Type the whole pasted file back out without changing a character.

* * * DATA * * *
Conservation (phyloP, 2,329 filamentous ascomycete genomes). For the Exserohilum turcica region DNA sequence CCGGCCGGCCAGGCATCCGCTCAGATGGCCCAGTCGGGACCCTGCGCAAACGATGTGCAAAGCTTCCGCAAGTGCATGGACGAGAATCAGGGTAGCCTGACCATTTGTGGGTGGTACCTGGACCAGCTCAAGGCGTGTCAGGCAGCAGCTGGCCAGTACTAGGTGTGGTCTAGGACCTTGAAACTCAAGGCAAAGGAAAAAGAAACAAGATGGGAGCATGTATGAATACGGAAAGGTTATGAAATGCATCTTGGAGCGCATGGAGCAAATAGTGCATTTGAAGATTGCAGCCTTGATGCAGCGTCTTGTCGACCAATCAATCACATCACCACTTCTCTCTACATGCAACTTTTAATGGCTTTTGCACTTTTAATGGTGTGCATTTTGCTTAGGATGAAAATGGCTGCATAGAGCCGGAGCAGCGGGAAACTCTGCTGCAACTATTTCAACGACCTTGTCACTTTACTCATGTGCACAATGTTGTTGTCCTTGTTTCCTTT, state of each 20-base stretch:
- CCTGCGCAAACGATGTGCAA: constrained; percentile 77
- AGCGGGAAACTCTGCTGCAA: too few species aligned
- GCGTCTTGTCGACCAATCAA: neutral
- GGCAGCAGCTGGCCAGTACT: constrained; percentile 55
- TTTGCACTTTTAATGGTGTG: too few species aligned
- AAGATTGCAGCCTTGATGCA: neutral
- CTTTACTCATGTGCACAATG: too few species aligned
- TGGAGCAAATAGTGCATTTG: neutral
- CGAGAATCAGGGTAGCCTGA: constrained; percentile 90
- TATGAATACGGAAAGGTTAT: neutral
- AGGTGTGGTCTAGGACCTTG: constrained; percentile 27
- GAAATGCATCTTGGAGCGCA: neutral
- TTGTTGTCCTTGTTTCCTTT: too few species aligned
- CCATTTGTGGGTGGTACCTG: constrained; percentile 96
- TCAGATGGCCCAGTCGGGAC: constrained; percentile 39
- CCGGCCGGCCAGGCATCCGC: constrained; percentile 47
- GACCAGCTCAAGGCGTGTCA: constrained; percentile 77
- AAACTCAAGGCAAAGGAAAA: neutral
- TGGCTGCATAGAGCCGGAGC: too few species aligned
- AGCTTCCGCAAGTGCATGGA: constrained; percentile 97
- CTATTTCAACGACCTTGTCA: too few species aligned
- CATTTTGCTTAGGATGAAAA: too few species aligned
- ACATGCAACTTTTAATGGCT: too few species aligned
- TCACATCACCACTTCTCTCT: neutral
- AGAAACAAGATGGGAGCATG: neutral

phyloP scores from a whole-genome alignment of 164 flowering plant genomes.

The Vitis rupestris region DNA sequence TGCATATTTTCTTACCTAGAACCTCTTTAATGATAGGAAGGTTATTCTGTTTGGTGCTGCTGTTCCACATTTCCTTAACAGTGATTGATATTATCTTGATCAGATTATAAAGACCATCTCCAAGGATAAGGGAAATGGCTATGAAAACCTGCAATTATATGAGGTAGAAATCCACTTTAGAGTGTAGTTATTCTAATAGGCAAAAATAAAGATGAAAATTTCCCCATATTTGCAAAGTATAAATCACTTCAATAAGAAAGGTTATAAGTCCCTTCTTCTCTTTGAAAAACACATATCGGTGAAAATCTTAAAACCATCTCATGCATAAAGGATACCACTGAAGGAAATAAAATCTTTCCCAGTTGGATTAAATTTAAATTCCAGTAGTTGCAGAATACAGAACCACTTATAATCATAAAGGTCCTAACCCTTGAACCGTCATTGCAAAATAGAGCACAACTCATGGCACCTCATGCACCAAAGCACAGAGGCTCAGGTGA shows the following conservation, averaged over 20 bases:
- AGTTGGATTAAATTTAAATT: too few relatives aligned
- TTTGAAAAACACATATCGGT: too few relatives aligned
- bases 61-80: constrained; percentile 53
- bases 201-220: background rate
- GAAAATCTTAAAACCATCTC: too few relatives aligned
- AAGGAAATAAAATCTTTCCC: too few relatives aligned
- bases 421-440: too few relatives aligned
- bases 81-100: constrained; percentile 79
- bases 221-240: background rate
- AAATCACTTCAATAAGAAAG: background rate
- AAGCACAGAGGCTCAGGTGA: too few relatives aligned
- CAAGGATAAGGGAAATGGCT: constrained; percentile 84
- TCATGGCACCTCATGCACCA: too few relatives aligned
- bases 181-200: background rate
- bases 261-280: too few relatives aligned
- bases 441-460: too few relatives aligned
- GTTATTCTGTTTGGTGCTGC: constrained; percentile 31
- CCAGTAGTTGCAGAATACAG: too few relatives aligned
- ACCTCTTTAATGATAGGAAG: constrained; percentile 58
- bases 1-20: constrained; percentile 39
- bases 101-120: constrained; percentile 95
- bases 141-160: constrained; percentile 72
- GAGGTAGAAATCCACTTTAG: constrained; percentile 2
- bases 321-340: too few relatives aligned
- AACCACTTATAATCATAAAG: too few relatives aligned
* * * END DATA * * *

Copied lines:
Conservation (phyloP, 2,329 filamentous ascomycete genomes). For the Exserohilum turcica region DNA sequence CCGGCCGGCCAGGCATCCGCTCAGATGGCCCAGTCGGGACCCTGCGCAAACGATGTGCAAAGCTTCCGCAAGTGCATGGACGAGAATCAGGGTAGCCTGACCATTTGTGGGTGGTACCTGGACCAGCTCAAGGCGTGTCAGGCAGCAGCTGGCCAGTACTAGGTGTGGTCTAGGACCTTGAAACTCAAGGCAAAGGAAAAAGAAACAAGATGGGAGCATGTATGAATACGGAAAGGTTATGAAATGCATCTTGGAGCGCATGGAGCAAATAGTGCATTTGAAGATTGCAGCCTTGATGCAGCGTCTTGTCGACCAATCAATCACATCACCACTTCTCTCTACATGCAACTTTTAATGGCTTTTGCACTTTTAATGGTGTGCATTTTGCTTAGGATGAAAATGGCTGCATAGAGCCGGAGCAGCGGGAAACTCTGCTGCAACTATTTCAACGACCTTGTCACTTTACTCATGTGCACAATGTTGTTGTCCTTGTTTCCTTT, state of each 20-base stretch:
- CCTGCGCAAACGATGTGCAA: constrained; percentile 77
- AGCGGGAAACTCTGCTGCAA: too few species aligned
- GCGTCTTGTCGACCAATCAA: neutral
- GGCAGCAGCTGGCCAGTACT: constrained; percentile 55
- TTTGCACTTTTAATGGTGTG: too few species aligned
- AAGATTGCAGCCTTGATGCA: neutral
- CTTTACTCATGTGCACAATG: too few species aligned
- TGGAGCAAATAGTGCATTTG: neutral
- CGAGAATCAGGGTAGCCTGA: constrained; percentile 90
- TATGAATACGGAAAGGTTAT: neutral
- AGGTGTGGTCTAGGACCTTG: constrained; percentile 27
- GAAATGCATCTTGGAGCGCA: neutral
- TTGTTGTCCTTGTTTCCTTT: too few species aligned
- CCATTTGTGGGTGGTACCTG: constrained; percentile 96
- TCAGATGGCCCAGTCGGGAC: constrained; percentile 39
- CCGGCCGGCCAGGCATCCGC: constrained; percentile 47
- GACCAGCTCAAGGCGTGTCA: constrained; percentile 77
- AAACTCAAGGCAAAGGAAAA: neutral
- TGGCTGCATAGAGCCGGAGC: too few species aligned
- AGCTTCCGCAAGTGCATGGA: constrained; percentile 97
- CTATTTCAACGACCTTGTCA: too few species aligned
- CATTTTGCTTAGGATGAAAA: too few species aligned
- ACATGCAACTTTTAATGGCT: too few species aligned
- TCACATCACCACTTCTCTCT: neutral
- AGAAACAAGATGGGAGCATG: neutral

phyloP scores from a whole-genome alignment of 164 flowering plant genomes.

The Vitis rupestris region DNA sequence TGCATATTTTCTTACCTAGAACCTCTTTAATGATAGGAAGGTTATTCTGTTTGGTGCTGCTGTTCCACATTTCCTTAACAGTGATTGATATTATCTTGATCAGATTATAAAGACCATCTCCAAGGATAAGGGAAATGGCTATGAAAACCTGCAATTATATGAGGTAGAAATCCACTTTAGAGTGTAGTTATTCTAATAGGCAAAAATAAAGATGAAAATTTCCCCATATTTGCAAAGTATAAATCACTTCAATAAGAAAGGTTATAAGTCCCTTCTTCTCTTTGAAAAACACATATCGGTGAAAATCTTAAAACCATCTCATGCATAAAGGATACCACTGAAGGAAATAAAATCTTTCCCAGTTGGATTAAATTTAAATTCCAGTAGTTGCAGAATACAGAACCACTTATAATCATAAAGGTCCTAACCCTTGAACCGTCATTGCAAAATAGAGCACAACTCATGGCACCTCATGCACCAAAGCACAGAGGCTCAGGTGA shows the following conservation, averaged over 20 bases:
- AGTTGGATTAAATTTAAATT: too few relatives aligned
- TTTGAAAAACACATATCGGT: too few relatives aligned
- bases 61-80: constrained; percentile 53
- bases 201-220: background rate
- GAAAATCTTAAAACCATCTC: too few relatives aligned
- AAGGAAATAAAATCTTTCCC: too few relatives aligned
- bases 421-440: too few relatives aligned
- bases 81-100: constrained; percentile 79
- bases 221-240: background rate
- AAATCACTTCAATAAGAAAG: background rate
- AAGCACAGAGGCTCAGGTGA: too few relatives aligned
- CAAGGATAAGGGAAATGGCT: constrained; percentile 84
- TCATGGCACCTCATGCACCA: too few relatives aligned
- bases 181-200: background rate
- bases 261-280: too few relatives aligned
- bases 441-460: too few relatives aligned
- GTTATTCTGTTTGGTGCTGC: constrained; percentile 31
- CCAGTAGTTGCAGAATACAG: too few relatives aligned
- ACCTCTTTAATGATAGGAAG: constrained; percentile 58
- bases 1-20: constrained; percentile 39
- bases 101-120: constrained; percentile 95
- bases 141-160: constrained; percentile 72
- GAGGTAGAAATCCACTTTAG: constrained; percentile 2
- bases 321-340: too few relatives aligned
- AACCACTTATAATCATAAAG: too few relatives aligned